The following featured Blog Post is written by a dear friend, Amy D’Amico. I love telling people about the first time her and I met, I’ll have to save that for another blog post for sure. Amy volunteers countless hours to those battling substance use disorder, mental health issues and/or homelessness. Her drive, passion and dedication are admirable and I am proud to have her as a fellow volunteer, advocate and most importantly a friend.
I turned suddenly to Stephanie, my counselor, and asked, “before you worked at a rehab, did you do heroin?”
Another counselor had told me he loved working with dope fiends like me; heroin addicts were dramatic, intelligent, creative, and lazy. Maybe that was what I saw in Stephanie.
She said, “you’re a very observant young lady.” Later on, she told me that if I made it through this, “one day you’ll have a profound need to give back.”
That was in the summer of 2000, and it has worked out to be the truth about me.
I went to meetings at AA and NA for many years. I sponsored women who were early in recovery and took meetings to rehabs and prisons. I got a lot out it, even though it was a cultish abstinence-only community that largely disdained and ostracized people who returned to drinking and didn’t couple their relapse with despair and remorse. I didn’t mind because I was abstinent too. I had a lot to “give back” rooted in my experience with substance use disorder which I’d overcome only with the help of strangers.
As the years went by, I began to question whether I could drink safely; my problem had never been alcohol; it was heroin. I could remember countless times when I had one drink and walked away. I began to distrust NA when they chanted, “alcohol is a drug.”
One day, I had a drink with a friend. I had a rush from the taboo of it; but I didn’t go on to drink more, and more, and my life did not unravel. I did not find myself with a fixation or craving for heroin because I’d let my guard down via alcohol consumption. That was about eight years ago. I’ve been drinking now and again since then.
My clean date is June 21, 2000. I haven’t done heroin or cocaine for over 21 years.
I didn’t lose my clean date when I began consuming alcohol.
The people I knew in AA didn’t want to hear it.
If I could just be remorseful and be devastated; if I could recognize that I “went back out” they’d welcome me back “with open arms”— that’s what I meant by cultish. They want me to change my conception of reality to match an abstinence-only groupthink with hard boundaries about who belongs. I lost 95% of my ‘friends’ because of my shame-free decision to drink again.
And I thought I lost the possibility of showing compassion and skill in overcoming chaotic drug use, rooted in my own experience. I wasn’t in AA or NA anymore. I wasn’t sponsoring people through the 12-step program. I knew it helped me to help others, but I didn’t know where to do that.
I joined several local organizations that help those with an experience of homelessness or live with disabilities or have been marginalized in some way. But it wasn’t exactly what I had gotten from the recovery community… it was more structural than personal. And then I started seeing posts on Facebook about a harm reduction group called Recovery All Ways.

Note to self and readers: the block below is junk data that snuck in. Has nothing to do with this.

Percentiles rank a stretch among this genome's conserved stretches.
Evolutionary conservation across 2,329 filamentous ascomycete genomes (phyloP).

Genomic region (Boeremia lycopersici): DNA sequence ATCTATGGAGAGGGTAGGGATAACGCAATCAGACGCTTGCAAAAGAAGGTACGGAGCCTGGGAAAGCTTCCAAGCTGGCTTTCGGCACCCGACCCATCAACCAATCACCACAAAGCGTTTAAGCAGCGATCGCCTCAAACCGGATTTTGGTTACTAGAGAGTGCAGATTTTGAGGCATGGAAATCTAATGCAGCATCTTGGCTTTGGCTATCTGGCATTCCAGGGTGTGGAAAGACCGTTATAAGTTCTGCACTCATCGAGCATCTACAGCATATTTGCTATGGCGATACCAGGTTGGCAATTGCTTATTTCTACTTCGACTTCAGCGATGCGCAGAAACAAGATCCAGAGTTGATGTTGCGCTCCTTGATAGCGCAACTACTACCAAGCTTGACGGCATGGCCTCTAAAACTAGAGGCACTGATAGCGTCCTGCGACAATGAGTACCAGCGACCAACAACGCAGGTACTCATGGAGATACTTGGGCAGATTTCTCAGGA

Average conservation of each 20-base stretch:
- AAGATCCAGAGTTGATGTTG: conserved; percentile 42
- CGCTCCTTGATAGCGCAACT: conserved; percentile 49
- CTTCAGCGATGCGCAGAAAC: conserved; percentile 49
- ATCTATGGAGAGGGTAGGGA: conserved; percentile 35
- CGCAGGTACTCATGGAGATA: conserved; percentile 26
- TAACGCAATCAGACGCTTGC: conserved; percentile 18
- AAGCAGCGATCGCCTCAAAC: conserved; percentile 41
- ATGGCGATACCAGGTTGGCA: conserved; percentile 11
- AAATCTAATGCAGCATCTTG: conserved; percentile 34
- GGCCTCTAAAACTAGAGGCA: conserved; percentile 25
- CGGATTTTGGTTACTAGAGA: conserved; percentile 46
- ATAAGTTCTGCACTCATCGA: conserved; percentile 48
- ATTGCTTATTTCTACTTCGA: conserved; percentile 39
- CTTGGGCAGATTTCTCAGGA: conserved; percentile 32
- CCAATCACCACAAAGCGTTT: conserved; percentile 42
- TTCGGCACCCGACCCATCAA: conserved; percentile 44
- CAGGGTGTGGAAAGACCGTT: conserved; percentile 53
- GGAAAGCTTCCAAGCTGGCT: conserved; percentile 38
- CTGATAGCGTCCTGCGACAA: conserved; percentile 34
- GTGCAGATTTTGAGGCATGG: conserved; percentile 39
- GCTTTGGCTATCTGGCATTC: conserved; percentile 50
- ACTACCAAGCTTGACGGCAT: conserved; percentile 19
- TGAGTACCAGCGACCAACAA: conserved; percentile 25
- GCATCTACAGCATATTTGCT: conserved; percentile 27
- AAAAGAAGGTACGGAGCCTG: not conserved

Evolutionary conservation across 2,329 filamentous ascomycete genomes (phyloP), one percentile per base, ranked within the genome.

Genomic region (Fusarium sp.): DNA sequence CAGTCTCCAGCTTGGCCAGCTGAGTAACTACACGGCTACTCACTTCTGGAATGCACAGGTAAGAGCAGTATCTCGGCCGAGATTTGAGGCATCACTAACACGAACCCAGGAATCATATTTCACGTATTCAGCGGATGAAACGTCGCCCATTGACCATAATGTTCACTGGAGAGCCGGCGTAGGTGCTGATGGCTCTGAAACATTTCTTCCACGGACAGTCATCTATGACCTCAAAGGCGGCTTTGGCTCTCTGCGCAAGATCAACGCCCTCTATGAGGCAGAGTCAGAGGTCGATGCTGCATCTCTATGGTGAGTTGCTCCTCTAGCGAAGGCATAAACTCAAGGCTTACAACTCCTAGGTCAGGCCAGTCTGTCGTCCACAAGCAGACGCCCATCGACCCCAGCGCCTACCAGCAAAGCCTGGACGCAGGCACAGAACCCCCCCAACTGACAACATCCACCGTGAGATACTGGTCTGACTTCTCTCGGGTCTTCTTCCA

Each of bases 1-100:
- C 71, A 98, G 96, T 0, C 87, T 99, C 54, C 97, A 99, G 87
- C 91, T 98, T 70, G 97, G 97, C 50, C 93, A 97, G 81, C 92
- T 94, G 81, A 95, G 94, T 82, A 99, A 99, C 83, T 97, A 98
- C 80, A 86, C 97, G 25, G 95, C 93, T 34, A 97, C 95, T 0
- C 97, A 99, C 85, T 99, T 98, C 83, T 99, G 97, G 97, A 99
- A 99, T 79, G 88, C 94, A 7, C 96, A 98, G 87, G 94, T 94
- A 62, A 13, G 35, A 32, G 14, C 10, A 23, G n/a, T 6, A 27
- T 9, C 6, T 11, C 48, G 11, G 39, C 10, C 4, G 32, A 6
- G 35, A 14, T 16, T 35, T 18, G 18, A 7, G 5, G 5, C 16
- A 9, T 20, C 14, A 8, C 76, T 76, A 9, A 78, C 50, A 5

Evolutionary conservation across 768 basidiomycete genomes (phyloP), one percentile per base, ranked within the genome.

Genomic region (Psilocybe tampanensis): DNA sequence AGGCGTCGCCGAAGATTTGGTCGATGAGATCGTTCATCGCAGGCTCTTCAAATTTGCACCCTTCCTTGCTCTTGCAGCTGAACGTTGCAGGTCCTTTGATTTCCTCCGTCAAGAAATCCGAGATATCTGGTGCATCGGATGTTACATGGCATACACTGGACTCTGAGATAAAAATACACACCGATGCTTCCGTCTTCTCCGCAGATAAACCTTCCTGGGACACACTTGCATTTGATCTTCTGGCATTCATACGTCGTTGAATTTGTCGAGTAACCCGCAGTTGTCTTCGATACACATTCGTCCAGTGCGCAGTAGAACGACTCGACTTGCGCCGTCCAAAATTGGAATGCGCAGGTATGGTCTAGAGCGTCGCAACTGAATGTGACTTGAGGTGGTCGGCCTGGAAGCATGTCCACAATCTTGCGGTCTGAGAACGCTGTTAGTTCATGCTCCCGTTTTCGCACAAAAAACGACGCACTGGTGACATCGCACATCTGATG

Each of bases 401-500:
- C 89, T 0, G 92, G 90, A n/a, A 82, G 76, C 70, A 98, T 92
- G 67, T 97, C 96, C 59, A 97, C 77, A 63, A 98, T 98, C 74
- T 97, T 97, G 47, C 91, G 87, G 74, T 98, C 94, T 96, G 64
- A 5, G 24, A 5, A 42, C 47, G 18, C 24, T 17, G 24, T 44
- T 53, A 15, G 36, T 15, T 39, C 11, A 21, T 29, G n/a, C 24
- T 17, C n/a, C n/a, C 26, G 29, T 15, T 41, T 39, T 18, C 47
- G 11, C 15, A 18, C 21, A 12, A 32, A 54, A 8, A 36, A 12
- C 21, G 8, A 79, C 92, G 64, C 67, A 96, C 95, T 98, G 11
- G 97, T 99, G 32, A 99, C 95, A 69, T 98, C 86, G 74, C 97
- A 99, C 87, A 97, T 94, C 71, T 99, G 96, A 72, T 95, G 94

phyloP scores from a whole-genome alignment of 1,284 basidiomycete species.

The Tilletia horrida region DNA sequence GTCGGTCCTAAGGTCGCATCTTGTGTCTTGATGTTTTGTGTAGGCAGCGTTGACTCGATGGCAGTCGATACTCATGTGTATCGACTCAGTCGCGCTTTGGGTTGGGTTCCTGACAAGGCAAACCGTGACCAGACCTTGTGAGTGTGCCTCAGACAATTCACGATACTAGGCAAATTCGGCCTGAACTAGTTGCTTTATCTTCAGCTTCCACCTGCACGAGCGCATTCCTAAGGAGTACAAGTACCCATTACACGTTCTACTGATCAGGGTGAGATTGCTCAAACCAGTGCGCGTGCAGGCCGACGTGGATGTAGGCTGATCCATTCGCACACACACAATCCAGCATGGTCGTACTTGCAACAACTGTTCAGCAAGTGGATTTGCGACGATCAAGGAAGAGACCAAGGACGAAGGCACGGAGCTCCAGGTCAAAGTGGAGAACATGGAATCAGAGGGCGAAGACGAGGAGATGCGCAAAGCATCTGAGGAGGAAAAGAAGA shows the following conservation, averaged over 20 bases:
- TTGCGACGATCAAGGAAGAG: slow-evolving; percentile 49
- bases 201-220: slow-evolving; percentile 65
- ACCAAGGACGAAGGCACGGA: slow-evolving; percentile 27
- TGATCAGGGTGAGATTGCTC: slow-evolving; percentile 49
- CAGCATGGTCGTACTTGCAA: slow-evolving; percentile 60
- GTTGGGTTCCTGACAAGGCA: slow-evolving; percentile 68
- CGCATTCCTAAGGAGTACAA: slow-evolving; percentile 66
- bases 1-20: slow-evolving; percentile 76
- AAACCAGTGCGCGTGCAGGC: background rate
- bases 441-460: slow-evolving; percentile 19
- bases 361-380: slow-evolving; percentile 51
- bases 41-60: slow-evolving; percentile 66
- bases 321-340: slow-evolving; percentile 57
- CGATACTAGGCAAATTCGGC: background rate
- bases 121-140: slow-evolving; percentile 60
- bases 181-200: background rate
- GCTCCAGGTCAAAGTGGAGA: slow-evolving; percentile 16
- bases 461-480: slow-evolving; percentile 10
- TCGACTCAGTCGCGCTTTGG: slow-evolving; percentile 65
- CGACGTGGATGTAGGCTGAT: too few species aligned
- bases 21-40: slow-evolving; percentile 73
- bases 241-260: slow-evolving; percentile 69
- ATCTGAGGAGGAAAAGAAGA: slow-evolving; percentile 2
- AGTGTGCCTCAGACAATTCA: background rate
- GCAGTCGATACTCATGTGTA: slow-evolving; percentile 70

Stephanie Forrester wrote about what they do in Rochester NY. I read phrases like ‘judgment free’ and ‘harm reduction.’ I learned that, like me, she’d overcome reliance on heroin and the chaotic dreary world it engendered.
A few months later, in my work as a homeless advocate, I met Gary Harding, the Executive Director of RAW. In our advocacy for some unhoused folks shooting up and squatting on Loomis Street in a tent encampment, I saw what RAW was about. While most homeless advocates focus on buildings, RAW focuses on compassionate radical care for people not just “where they are” but “as they are.”
Unlike a 12- step program, they help people who are still using and strung out. They don’t use a language of people needing to be “ready to stop” when they “hit bottom” or requiring the “willingness of the dying” like they say in 12-step communities.
They talk with people experiencing current-day chaotic drug use. They offer hugs, and warm clothes, and hygiene kits; they serve bag lunches. They learn people’s names and get to know them. If someone wants to go to a clinical setting to detox they facilitate that and offer transportation; but it’s not a prerequisite to demonstrating their compassion for junkies. Ok; they say ‘people with substance use disorder’. I’m still learning the language; and it isn’t just another cult; doctors and policy makers use this language, too.
Recovery All Ways is not just a warehouse with a leaking roof with a warming room up front and a ton of ‘RAW materials’ in bins in the back. It’s not just a building or supplies. It’s a harm reduction, radical compassion demonstration project.
I’ve finally found a collective where I fit; where I can demonstrate my own need to give back, without judgment in this community, because I drink. I don’t use heroin or cocaine. I’m not abstinent but I’m not ruined, either.
RAW volunteers go out on Saturdays in the Clinton corridor best known by people with substance use disorder, passing out bag lunches and picking up needles with tongs. The warehouse at 158 Hollenbeck is open to all from 10-2 every Saturday, too. I feel better every time I join them.
– Amy D’Amico